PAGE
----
The eldest boy (Harry) subsequently steals Church's medals and runs away. The General uses logic to work out where he is and takes him back and begins buying books to help the boy train as a mechanic and lets him work on the engine of his Daimler with Bates. One of the children (nicknamed ‘Limpy’ who is frightened at the sound of airplanes) is lame from an injury during a bombing raid and is examined by the local doctor after a fall. The doctor tells the General that the boy’s injury can be cured by surgery, but the boy is terrified. The General reveals his own leg injury, sustained during his wartime service, to Limpy who eventually agrees to the operation. The General pays his own private surgeon to do this. The eldest girl, Carrie - who uses the name of "Snarrer" attempts to appear older than her years by smoking and wearing heavy makeup. She is eventually discouraged from this by Hank, an American soldier friend, with whom she falls in love. Hank is an honourable young man who promises to write and gives "Snarrer" a chaste kiss as he leaves for war, promising more when she is a little older.

One day a bomber crashes next to the mansion and the General becomes a local hero for rescuing the crew from the burning plane. He ends up in hospital with burnt hands. Limpy, having had his operation, is in the hospital bed next to him but the boy is too fearful to walk on his newly repaired leg. The General tricks Limpy into walking by feigning discomfort and presents Limpy with one of his own medals for his bravery. McNab (the Scottish gardener) and Bates visit the General in hospital and tell him that he has been awarded the George Medal for his bravery as a civilian.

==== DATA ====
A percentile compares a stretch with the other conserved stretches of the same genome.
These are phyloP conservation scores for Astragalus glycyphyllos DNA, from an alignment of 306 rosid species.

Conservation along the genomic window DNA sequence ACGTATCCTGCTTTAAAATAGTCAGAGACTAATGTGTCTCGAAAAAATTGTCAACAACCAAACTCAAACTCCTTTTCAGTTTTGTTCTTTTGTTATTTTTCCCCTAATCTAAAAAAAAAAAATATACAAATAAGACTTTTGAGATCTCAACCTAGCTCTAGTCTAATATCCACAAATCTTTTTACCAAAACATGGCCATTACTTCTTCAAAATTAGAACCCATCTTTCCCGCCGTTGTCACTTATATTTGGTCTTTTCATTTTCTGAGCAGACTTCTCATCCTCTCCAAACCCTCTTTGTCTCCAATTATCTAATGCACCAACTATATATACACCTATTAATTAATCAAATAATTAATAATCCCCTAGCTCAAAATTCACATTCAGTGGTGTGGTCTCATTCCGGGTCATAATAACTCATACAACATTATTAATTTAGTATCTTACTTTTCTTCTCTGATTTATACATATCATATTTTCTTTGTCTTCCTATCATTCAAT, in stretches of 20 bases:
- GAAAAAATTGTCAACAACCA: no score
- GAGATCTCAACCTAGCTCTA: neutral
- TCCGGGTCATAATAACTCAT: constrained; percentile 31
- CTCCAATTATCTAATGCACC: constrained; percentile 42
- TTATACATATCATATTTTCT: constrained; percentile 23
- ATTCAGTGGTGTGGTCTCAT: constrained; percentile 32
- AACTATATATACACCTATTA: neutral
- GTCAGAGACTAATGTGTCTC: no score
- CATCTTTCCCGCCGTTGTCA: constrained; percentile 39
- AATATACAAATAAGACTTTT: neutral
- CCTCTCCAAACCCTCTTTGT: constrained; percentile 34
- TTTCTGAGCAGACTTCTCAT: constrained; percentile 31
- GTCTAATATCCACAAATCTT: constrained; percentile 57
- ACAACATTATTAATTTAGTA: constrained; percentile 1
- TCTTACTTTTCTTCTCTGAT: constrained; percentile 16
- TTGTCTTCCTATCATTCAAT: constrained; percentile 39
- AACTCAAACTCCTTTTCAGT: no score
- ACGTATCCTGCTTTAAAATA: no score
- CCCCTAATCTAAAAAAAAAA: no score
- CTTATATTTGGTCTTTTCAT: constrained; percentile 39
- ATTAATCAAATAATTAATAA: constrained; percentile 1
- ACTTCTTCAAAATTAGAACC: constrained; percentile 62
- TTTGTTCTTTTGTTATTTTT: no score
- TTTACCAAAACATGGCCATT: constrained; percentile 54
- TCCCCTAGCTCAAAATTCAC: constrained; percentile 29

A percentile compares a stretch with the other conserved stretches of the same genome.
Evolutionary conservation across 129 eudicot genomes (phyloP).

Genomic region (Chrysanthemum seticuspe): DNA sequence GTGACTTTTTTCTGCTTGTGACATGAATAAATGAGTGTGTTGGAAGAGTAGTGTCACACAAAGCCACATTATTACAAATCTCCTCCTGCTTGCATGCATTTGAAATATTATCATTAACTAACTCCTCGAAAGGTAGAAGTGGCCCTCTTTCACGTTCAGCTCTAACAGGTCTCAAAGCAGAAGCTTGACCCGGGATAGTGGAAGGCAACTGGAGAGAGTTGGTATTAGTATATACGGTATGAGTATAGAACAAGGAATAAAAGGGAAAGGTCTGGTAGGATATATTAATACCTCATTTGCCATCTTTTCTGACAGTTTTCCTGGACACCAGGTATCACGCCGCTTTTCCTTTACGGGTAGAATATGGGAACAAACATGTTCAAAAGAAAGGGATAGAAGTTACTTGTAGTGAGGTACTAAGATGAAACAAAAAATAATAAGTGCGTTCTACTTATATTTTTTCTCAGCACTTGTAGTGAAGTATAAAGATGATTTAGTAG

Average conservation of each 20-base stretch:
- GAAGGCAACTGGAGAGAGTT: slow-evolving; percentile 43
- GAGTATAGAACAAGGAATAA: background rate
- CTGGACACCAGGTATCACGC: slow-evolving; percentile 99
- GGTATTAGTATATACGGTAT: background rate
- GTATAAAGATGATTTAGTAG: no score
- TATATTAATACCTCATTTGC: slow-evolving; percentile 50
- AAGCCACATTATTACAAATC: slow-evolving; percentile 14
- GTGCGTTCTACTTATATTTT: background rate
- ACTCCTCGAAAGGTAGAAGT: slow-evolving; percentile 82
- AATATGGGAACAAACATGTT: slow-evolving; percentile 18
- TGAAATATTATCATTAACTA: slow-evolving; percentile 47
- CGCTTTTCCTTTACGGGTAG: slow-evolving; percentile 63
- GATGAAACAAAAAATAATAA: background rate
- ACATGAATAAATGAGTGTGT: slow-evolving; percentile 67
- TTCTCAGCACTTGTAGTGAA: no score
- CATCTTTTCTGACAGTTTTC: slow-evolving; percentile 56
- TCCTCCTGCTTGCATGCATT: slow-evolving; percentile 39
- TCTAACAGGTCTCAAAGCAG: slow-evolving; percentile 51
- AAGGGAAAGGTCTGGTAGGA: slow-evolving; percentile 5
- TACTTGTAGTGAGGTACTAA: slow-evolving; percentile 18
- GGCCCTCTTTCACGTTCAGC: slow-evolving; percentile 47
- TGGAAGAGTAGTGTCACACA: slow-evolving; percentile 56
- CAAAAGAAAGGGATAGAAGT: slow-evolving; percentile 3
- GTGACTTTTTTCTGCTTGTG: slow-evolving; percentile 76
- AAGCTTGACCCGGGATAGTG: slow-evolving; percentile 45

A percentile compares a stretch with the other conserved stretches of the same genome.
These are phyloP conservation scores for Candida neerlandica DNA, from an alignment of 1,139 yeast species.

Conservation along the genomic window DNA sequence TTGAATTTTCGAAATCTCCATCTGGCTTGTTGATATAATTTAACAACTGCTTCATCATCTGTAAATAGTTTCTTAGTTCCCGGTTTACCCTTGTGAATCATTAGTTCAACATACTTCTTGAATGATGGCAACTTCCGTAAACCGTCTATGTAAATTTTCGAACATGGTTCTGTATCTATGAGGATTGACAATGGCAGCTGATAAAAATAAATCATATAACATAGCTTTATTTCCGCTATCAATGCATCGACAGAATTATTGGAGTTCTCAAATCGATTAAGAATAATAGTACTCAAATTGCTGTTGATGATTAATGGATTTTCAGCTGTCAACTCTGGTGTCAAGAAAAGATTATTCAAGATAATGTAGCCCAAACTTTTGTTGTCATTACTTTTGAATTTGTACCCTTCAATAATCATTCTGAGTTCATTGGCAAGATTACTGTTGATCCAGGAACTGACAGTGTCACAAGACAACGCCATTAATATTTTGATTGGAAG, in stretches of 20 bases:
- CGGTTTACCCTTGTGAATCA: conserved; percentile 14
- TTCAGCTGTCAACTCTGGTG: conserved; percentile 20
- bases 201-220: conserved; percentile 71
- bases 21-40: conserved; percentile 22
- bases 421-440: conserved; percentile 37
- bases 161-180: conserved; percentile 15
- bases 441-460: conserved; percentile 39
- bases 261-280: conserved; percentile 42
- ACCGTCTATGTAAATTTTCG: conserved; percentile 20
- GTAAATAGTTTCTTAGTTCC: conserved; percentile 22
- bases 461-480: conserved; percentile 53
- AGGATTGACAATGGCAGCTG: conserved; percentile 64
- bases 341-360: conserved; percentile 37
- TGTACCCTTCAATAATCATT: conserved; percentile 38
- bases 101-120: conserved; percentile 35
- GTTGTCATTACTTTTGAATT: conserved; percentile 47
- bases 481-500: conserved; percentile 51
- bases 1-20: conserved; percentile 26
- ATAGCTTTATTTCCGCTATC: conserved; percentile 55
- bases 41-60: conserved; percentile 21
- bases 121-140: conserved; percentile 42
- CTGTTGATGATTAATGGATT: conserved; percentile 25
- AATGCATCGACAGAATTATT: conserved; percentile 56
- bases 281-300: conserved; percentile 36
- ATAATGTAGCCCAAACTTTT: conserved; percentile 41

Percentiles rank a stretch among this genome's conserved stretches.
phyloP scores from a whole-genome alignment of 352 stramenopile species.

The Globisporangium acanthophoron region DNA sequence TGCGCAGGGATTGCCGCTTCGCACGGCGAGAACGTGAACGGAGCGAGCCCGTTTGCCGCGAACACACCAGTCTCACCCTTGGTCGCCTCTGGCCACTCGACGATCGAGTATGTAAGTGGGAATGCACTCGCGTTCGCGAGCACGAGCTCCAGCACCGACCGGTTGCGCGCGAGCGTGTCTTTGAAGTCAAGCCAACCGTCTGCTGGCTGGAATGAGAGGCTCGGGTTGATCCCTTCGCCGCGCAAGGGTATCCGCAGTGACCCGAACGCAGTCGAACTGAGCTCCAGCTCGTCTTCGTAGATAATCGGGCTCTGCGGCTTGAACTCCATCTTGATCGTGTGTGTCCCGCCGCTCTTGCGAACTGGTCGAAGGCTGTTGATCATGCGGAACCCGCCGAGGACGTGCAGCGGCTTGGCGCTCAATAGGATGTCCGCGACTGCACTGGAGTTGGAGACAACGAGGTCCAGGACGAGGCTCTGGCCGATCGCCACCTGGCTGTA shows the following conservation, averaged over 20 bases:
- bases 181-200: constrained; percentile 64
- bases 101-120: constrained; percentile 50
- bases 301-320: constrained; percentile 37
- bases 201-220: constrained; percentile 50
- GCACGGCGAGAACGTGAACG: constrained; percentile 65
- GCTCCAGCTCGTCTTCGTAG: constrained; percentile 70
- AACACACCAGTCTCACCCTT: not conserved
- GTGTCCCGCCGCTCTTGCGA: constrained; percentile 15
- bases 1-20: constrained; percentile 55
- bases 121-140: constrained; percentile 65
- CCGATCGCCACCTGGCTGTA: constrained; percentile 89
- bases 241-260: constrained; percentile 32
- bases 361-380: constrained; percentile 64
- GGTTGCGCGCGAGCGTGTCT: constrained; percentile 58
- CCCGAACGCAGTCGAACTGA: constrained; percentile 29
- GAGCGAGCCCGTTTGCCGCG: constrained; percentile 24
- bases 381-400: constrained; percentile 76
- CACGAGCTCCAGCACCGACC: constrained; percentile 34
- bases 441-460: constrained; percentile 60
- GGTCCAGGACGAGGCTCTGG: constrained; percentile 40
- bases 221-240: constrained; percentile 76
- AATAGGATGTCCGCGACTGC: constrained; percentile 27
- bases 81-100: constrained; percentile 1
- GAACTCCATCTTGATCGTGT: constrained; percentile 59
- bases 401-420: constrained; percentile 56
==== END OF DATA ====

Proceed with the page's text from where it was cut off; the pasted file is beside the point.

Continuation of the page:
• Maureen Glynne as Carrie Higgins - "Snarrer de la Fontaine" (eldest girl evacuee)
  • Gerald Moore as Harry Doakes (eldest boy evacuee)
  • Pat Geary as Violet Higgins (evacuee)
  • Petula Clark as Irma Smith (evacuee)
  • Brian Weske as Tommy Watkins - "Limpy" (evacuee)
  • David Trickett as Bobby Higgins (evacuee)


Director Maurice Elvey was still searching for a young girl to portray the precocious orphan Irma when he attended a charity concert to benefit the National Fire Service at Royal Albert Hall. On the bill was 11-year-old Petula Clark, who in addition to singing appeared in a comedy sketch written by her father. Elvey was so impressed by her performance he went backstage and offered her the role in his film.[2] The following year he cast her in I Know Where I'm Going!, and the two reunited for the 1954 film The Happiness of Three Women.

Critical reception

The Times said, "Medal for the General is hardly a subtle or intellectual film, but it is warmhearted and the acting and direction show tact and good sense throughout."[1]

The Daily Telegraph thought the story "is hardly promising material, and the sentimental way in which it is treated does nothing to make it more palatable."[1]


  1. ^ a b c Petula Clark Film Companion London: Meeting Point Publications 1998
  2. ^ Kon, Andrea, This is My Song: A Biography of Petula Clark. London: W.H. Allen 1983. ISBN 0-491-02898-9. pp. 44-45

External links

This page was last edited on 24 January 2021, at 03:29